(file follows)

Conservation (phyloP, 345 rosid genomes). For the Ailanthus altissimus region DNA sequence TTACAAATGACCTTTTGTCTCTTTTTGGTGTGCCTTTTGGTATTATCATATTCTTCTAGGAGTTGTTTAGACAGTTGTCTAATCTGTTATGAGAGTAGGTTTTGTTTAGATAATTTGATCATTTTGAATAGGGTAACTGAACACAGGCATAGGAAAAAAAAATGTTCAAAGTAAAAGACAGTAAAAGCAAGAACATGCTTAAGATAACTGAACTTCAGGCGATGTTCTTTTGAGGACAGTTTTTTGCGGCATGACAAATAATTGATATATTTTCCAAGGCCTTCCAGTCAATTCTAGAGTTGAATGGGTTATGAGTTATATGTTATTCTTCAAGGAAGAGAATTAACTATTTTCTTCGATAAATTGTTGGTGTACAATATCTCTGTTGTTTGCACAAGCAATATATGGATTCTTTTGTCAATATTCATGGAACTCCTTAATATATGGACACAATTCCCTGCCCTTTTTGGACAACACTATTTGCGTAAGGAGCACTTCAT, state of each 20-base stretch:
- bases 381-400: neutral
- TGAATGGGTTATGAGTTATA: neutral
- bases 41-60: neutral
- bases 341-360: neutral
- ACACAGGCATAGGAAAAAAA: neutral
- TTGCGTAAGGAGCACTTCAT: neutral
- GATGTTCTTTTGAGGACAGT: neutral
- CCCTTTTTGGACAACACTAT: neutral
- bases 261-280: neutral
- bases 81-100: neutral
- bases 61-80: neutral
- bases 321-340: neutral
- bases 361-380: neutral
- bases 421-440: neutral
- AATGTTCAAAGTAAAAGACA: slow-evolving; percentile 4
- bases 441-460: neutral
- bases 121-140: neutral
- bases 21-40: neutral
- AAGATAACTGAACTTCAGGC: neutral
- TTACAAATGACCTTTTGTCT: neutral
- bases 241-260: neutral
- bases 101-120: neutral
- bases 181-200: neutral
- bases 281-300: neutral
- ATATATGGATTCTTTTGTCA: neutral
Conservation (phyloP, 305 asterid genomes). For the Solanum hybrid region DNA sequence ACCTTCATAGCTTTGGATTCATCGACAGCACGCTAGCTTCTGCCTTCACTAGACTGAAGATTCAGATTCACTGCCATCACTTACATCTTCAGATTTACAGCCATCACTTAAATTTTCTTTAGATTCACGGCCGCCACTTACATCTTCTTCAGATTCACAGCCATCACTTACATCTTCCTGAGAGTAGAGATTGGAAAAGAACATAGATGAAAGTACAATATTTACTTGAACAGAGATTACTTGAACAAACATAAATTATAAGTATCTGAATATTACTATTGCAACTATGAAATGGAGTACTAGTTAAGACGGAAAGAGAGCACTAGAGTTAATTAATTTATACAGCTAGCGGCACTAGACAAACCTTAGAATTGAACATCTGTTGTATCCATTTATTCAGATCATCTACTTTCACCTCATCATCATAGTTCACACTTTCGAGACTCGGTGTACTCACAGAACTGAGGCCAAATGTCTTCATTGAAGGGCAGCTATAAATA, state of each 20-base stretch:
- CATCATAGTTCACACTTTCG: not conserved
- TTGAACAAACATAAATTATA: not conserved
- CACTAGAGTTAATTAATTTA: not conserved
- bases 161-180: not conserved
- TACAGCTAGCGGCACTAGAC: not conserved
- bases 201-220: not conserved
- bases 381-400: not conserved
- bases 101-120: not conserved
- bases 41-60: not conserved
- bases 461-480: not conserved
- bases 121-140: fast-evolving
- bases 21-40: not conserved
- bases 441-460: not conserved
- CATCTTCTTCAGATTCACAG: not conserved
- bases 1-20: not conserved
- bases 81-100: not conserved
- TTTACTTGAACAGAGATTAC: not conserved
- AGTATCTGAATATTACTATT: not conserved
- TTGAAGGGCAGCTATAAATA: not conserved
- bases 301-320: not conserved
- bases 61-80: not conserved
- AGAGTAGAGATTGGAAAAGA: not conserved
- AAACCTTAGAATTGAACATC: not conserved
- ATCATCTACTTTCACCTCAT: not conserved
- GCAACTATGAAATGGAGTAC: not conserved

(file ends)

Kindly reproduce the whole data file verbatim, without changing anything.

Conservation (phyloP, 345 rosid genomes). For the Ailanthus altissimus region DNA sequence TTACAAATGACCTTTTGTCTCTTTTTGGTGTGCCTTTTGGTATTATCATATTCTTCTAGGAGTTGTTTAGACAGTTGTCTAATCTGTTATGAGAGTAGGTTTTGTTTAGATAATTTGATCATTTTGAATAGGGTAACTGAACACAGGCATAGGAAAAAAAAATGTTCAAAGTAAAAGACAGTAAAAGCAAGAACATGCTTAAGATAACTGAACTTCAGGCGATGTTCTTTTGAGGACAGTTTTTTGCGGCATGACAAATAATTGATATATTTTCCAAGGCCTTCCAGTCAATTCTAGAGTTGAATGGGTTATGAGTTATATGTTATTCTTCAAGGAAGAGAATTAACTATTTTCTTCGATAAATTGTTGGTGTACAATATCTCTGTTGTTTGCACAAGCAATATATGGATTCTTTTGTCAATATTCATGGAACTCCTTAATATATGGACACAATTCCCTGCCCTTTTTGGACAACACTATTTGCGTAAGGAGCACTTCAT, state of each 20-base stretch:
- bases 381-400: neutral
- TGAATGGGTTATGAGTTATA: neutral
- bases 41-60: neutral
- bases 341-360: neutral
- ACACAGGCATAGGAAAAAAA: neutral
- TTGCGTAAGGAGCACTTCAT: neutral
- GATGTTCTTTTGAGGACAGT: neutral
- CCCTTTTTGGACAACACTAT: neutral
- bases 261-280: neutral
- bases 81-100: neutral
- bases 61-80: neutral
- bases 321-340: neutral
- bases 361-380: neutral
- bases 421-440: neutral
- AATGTTCAAAGTAAAAGACA: slow-evolving; percentile 4
- bases 441-460: neutral
- bases 121-140: neutral
- bases 21-40: neutral
- AAGATAACTGAACTTCAGGC: neutral
- TTACAAATGACCTTTTGTCT: neutral
- bases 241-260: neutral
- bases 101-120: neutral
- bases 181-200: neutral
- bases 281-300: neutral
- ATATATGGATTCTTTTGTCA: neutral
Conservation (phyloP, 305 asterid genomes). For the Solanum hybrid region DNA sequence ACCTTCATAGCTTTGGATTCATCGACAGCACGCTAGCTTCTGCCTTCACTAGACTGAAGATTCAGATTCACTGCCATCACTTACATCTTCAGATTTACAGCCATCACTTAAATTTTCTTTAGATTCACGGCCGCCACTTACATCTTCTTCAGATTCACAGCCATCACTTACATCTTCCTGAGAGTAGAGATTGGAAAAGAACATAGATGAAAGTACAATATTTACTTGAACAGAGATTACTTGAACAAACATAAATTATAAGTATCTGAATATTACTATTGCAACTATGAAATGGAGTACTAGTTAAGACGGAAAGAGAGCACTAGAGTTAATTAATTTATACAGCTAGCGGCACTAGACAAACCTTAGAATTGAACATCTGTTGTATCCATTTATTCAGATCATCTACTTTCACCTCATCATCATAGTTCACACTTTCGAGACTCGGTGTACTCACAGAACTGAGGCCAAATGTCTTCATTGAAGGGCAGCTATAAATA, state of each 20-base stretch:
- CATCATAGTTCACACTTTCG: not conserved
- TTGAACAAACATAAATTATA: not conserved
- CACTAGAGTTAATTAATTTA: not conserved
- bases 161-180: not conserved
- TACAGCTAGCGGCACTAGAC: not conserved
- bases 201-220: not conserved
- bases 381-400: not conserved
- bases 101-120: not conserved
- bases 41-60: not conserved
- bases 461-480: not conserved
- bases 121-140: fast-evolving
- bases 21-40: not conserved
- bases 441-460: not conserved
- CATCTTCTTCAGATTCACAG: not conserved
- bases 1-20: not conserved
- bases 81-100: not conserved
- TTTACTTGAACAGAGATTAC: not conserved
- AGTATCTGAATATTACTATT: not conserved
- TTGAAGGGCAGCTATAAATA: not conserved
- bases 301-320: not conserved
- bases 61-80: not conserved
- AGAGTAGAGATTGGAAAAGA: not conserved
- AAACCTTAGAATTGAACATC: not conserved
- ATCATCTACTTTCACCTCAT: not conserved
- GCAACTATGAAATGGAGTAC: not conserved